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Monday, July 27, 2015

The Noisy Ride


By Esther Nakkazi

I landed in Accra at 11.40 am en route from Nairobi. It was hot. Very hot. Instead of travelling for 40 minutes in a small plane, I opted for the 6 hour comfortable V.I.P bus ride to Kumasi, Ghana’s second biggest town after its capital Accra.

The bus was red. A Daewoo type, decorated with a Ghanian flag with a huge TV screen at the front. This chain of buses is owned by one Ghanaian international footballer, I was told, as if to explain the luxuriant comfort.  My seat was number two, on the aisle, directly behind the driver which enabled me to see way ahead of the road.

I was headed for a two day journalists and scientists meeting (15th -16th July) as one of the trainers at the Kwame Nkrumah University of Science and Technology (KNUST).

My VIP ticket 
It was indeed a smooth and comfortable bus ride except about 20 minutes into the journey after clearing through the city traffic, the noise started and continued for the six hours up to Kumasi!

First, it was the preacher. Armed with a bible we started off with a prayer for journey mercies, not bad, not bad at all!

He then started real preaching, given that I do not understand any of the languages spoken in Ghana, I was only an observer, occasionally glancing behind at the other passengers. Every one was quiet, as if we were in church. The loud preacher went on and on, occasionally ‘ the congregation would shout Amen or clap like real church time.

Then I recalled, on my first trip to Ghana in 2012, I had this big dream of writing a book titled ‘happiness’. Maybe sometime it will come to pass. I was randomly asking Ghanaians- what was the happiest day of their life.  Most of my answers were 'finding Christ, turning to Jesus or the day they were born again'.

That was it. I was later to find out that it was not just in words but in practice too. I left my luggage with no one attending to it at the bus terminal building on the insistence of the bus driver and 20 minutes later, VoilĂ ! The bag was there and intact. That does not happen in many African countries.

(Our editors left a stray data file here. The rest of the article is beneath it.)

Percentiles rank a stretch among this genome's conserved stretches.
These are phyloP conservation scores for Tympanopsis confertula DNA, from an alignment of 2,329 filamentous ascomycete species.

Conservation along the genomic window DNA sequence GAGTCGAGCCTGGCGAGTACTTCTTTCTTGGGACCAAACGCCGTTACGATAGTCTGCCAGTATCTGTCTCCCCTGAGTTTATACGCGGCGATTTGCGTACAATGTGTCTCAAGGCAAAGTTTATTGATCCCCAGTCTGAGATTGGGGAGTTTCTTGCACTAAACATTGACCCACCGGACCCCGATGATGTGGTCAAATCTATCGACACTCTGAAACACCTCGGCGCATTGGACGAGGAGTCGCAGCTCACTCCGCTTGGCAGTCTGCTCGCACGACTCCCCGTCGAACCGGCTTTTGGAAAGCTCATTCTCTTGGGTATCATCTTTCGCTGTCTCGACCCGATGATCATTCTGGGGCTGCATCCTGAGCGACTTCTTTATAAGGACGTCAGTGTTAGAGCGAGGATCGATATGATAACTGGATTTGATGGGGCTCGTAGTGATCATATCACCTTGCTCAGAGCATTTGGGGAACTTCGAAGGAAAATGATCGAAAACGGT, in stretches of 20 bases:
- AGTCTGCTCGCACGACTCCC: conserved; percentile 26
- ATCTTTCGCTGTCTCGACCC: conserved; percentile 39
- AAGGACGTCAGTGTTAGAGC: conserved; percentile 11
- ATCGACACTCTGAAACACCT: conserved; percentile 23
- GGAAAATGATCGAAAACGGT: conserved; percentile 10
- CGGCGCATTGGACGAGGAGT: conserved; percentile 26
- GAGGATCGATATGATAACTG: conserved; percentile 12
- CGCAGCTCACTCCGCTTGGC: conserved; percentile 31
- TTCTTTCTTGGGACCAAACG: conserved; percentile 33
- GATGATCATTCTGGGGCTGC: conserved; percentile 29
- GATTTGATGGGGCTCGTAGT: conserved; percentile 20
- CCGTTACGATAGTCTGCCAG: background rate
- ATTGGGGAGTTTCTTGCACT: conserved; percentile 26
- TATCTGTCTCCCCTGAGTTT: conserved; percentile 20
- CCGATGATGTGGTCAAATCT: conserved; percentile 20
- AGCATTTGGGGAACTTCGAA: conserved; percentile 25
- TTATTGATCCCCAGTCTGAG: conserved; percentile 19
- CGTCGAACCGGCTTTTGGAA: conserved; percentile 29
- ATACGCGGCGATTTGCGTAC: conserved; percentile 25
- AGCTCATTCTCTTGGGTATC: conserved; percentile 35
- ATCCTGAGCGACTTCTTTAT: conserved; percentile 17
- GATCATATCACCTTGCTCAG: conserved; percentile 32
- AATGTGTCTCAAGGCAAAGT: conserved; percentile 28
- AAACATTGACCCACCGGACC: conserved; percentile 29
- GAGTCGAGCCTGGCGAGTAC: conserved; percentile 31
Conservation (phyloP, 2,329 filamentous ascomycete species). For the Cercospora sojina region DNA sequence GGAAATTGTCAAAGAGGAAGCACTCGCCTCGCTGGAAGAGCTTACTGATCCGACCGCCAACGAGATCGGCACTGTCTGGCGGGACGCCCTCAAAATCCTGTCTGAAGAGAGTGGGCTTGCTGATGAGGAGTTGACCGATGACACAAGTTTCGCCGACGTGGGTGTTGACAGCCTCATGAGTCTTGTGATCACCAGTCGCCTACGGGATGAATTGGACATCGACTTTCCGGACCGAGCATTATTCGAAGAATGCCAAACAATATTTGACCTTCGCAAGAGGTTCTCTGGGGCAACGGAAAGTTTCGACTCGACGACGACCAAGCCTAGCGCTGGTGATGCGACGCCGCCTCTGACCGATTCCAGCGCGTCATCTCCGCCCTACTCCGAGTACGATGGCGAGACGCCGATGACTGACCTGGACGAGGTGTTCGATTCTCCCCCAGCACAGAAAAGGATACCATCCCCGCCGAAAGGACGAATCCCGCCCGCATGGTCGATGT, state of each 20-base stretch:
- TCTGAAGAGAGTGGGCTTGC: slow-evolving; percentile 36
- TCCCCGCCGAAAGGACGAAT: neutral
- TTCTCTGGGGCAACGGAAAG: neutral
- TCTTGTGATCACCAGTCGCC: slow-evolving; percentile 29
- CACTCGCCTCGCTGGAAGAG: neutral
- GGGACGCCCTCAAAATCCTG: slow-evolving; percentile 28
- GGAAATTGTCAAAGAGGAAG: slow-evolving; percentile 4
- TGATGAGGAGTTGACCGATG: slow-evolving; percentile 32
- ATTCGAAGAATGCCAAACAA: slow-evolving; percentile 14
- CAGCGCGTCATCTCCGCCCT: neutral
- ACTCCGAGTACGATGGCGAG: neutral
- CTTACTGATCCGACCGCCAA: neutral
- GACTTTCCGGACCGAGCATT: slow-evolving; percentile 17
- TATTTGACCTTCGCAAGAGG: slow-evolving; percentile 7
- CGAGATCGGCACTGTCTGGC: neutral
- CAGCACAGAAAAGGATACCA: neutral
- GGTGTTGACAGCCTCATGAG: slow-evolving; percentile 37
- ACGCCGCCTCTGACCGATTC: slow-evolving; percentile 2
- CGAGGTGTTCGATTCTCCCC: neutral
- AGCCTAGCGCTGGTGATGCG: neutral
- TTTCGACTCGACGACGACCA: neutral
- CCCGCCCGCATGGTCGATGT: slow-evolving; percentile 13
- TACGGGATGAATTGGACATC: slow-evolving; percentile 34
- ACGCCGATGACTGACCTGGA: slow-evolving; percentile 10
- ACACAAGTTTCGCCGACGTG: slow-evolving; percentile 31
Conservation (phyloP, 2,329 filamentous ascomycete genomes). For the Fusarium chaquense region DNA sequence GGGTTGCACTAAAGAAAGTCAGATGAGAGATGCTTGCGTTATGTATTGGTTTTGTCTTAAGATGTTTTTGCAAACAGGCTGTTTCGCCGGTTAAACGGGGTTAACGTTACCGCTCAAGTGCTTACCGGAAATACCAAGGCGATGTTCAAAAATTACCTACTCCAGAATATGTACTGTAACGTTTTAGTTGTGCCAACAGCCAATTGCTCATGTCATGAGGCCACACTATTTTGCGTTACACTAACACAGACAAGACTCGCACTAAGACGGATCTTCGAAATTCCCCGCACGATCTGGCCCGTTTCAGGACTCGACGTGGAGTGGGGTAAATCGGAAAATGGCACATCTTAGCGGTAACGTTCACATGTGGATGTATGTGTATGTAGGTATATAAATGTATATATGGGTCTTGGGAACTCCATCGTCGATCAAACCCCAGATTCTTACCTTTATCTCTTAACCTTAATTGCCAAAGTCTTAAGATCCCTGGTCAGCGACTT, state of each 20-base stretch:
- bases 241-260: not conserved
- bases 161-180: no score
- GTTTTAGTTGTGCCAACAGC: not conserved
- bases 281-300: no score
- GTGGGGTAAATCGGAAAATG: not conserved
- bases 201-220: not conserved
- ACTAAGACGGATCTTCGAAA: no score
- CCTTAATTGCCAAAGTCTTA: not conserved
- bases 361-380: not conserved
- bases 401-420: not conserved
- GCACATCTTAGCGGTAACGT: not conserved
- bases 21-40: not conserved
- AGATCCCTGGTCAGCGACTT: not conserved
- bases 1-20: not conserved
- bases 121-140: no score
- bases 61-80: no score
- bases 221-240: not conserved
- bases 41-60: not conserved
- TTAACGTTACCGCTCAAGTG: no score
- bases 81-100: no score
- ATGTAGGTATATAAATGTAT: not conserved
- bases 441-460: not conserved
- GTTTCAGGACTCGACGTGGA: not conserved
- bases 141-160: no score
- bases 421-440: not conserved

In the V.I.P bus two hours into the journey the preacher alighted. In came the herbalist. First of all, he gave a brief of what he was selling, what it heals, that was about twenty ailments and then there was a testimony from a woman in back seat of the bus.

I was told by my neighbour, a youngish girl, that the woman said she had used the herbs and they worked fine. So this girl bought six packs of whatever... When I inquired why so many, as if they were tablets recommended by a doctor and she had to finish the dose, she said the woman’s testimony was very convincing.

Then there was what seemed to be a commercial break, a bit of silence, then the conductor switched on the TV. Unfortunately, because of the proximity of my seat to the t.v the blaring noise was just in my ears like I had tuned maximum volume with headphones on.

The loud adverts were played first. It was a ‘a camp of only Jesus production’. Initially, I pretended to fall asleep but the loud movie noise could not let me. So I settled into watching it. I got bored but there were no alternatives. Except the men who were selling dead wild animals ( I presumed ) on the road side and I thought of Ebola, which scared me to death.

Three hours into the journey we stopped and a young lady selling bread entered. Passengers were waving at her to sell to them loaves, as if her basket was a supermarket. In minutes it was all gone. She looked very pleased with her day's sales and tipped the driver when it was time to alight and off she hopped off.  By the time we arrived in Kumasi I heard listened to the preacher, herbs vendor, and the real loud movie and music from the radio- like disco time. What a  noisy ride!


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